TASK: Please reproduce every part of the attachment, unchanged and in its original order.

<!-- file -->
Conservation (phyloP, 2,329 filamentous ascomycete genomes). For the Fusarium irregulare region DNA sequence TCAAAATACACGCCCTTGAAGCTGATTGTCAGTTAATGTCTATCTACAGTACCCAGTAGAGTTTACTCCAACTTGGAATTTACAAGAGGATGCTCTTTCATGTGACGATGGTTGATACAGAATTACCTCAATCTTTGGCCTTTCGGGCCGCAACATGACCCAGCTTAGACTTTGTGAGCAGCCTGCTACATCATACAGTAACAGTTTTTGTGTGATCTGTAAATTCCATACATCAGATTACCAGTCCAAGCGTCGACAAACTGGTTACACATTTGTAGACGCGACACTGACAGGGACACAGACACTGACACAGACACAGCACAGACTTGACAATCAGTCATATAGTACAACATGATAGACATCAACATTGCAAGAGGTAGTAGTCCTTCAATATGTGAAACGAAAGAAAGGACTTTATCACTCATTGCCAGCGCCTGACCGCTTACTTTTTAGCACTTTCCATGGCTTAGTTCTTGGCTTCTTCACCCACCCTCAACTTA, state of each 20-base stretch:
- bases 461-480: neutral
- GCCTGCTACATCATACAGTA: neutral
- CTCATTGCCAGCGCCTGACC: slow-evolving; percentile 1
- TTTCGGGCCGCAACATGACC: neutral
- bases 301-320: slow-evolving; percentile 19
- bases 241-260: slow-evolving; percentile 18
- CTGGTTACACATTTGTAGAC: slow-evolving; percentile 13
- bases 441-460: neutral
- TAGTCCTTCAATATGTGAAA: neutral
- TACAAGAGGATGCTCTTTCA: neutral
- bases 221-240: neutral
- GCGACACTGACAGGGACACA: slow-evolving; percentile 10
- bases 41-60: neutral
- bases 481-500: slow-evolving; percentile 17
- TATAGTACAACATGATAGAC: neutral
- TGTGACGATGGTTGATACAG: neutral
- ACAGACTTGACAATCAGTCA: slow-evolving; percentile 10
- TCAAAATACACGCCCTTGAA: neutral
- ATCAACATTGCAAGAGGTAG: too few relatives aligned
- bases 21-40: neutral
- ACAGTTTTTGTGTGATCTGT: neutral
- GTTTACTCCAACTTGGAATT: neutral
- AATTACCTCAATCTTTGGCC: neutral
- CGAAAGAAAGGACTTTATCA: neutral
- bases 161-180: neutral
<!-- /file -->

Conservation (phyloP, 2,329 filamentous ascomycete genomes). For the Fusarium irregulare region DNA sequence TCAAAATACACGCCCTTGAAGCTGATTGTCAGTTAATGTCTATCTACAGTACCCAGTAGAGTTTACTCCAACTTGGAATTTACAAGAGGATGCTCTTTCATGTGACGATGGTTGATACAGAATTACCTCAATCTTTGGCCTTTCGGGCCGCAACATGACCCAGCTTAGACTTTGTGAGCAGCCTGCTACATCATACAGTAACAGTTTTTGTGTGATCTGTAAATTCCATACATCAGATTACCAGTCCAAGCGTCGACAAACTGGTTACACATTTGTAGACGCGACACTGACAGGGACACAGACACTGACACAGACACAGCACAGACTTGACAATCAGTCATATAGTACAACATGATAGACATCAACATTGCAAGAGGTAGTAGTCCTTCAATATGTGAAACGAAAGAAAGGACTTTATCACTCATTGCCAGCGCCTGACCGCTTACTTTTTAGCACTTTCCATGGCTTAGTTCTTGGCTTCTTCACCCACCCTCAACTTA, state of each 20-base stretch:
- bases 461-480: neutral
- GCCTGCTACATCATACAGTA: neutral
- CTCATTGCCAGCGCCTGACC: slow-evolving; percentile 1
- TTTCGGGCCGCAACATGACC: neutral
- bases 301-320: slow-evolving; percentile 19
- bases 241-260: slow-evolving; percentile 18
- CTGGTTACACATTTGTAGAC: slow-evolving; percentile 13
- bases 441-460: neutral
- TAGTCCTTCAATATGTGAAA: neutral
- TACAAGAGGATGCTCTTTCA: neutral
- bases 221-240: neutral
- GCGACACTGACAGGGACACA: slow-evolving; percentile 10
- bases 41-60: neutral
- bases 481-500: slow-evolving; percentile 17
- TATAGTACAACATGATAGAC: neutral
- TGTGACGATGGTTGATACAG: neutral
- ACAGACTTGACAATCAGTCA: slow-evolving; percentile 10
- TCAAAATACACGCCCTTGAA: neutral
- ATCAACATTGCAAGAGGTAG: too few relatives aligned
- bases 21-40: neutral
- ACAGTTTTTGTGTGATCTGT: neutral
- GTTTACTCCAACTTGGAATT: neutral
- AATTACCTCAATCTTTGGCC: neutral
- CGAAAGAAAGGACTTTATCA: neutral
- bases 161-180: neutral